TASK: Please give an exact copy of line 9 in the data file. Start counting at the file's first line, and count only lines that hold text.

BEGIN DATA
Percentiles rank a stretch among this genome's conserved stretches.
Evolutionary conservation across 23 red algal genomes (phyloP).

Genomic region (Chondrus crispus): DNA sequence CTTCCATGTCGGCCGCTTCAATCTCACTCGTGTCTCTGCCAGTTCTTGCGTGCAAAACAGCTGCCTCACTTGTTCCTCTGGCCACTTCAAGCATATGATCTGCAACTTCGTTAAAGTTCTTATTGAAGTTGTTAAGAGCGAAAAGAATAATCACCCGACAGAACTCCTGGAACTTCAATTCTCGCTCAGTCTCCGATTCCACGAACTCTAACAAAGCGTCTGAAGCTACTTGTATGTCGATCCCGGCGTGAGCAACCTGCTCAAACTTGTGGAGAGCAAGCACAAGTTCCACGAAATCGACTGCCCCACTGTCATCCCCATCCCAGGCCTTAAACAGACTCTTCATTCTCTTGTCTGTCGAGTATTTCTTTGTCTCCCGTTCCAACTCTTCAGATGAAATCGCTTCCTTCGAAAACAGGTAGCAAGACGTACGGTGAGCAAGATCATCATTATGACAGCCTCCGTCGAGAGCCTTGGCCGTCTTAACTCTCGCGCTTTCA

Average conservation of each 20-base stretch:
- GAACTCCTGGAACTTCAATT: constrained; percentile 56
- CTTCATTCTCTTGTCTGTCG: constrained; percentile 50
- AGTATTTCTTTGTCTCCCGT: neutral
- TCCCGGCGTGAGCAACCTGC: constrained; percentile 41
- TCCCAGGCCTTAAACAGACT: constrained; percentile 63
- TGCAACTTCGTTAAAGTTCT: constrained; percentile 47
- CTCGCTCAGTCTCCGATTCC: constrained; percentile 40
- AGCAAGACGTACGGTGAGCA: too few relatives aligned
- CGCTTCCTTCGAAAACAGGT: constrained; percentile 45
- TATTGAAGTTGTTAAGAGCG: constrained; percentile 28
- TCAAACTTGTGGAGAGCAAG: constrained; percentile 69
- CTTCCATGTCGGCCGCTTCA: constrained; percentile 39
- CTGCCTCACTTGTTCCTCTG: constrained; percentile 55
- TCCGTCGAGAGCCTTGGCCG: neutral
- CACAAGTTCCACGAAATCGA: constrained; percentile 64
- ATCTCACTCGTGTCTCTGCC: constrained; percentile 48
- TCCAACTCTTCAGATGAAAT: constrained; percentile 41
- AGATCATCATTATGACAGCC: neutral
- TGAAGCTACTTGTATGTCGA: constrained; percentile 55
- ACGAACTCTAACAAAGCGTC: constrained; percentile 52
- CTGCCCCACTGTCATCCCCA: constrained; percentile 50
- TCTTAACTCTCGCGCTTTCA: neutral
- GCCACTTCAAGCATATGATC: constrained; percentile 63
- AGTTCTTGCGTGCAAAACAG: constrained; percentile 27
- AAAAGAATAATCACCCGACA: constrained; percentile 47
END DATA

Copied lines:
- TCCCAGGCCTTAAACAGACT: constrained; percentile 63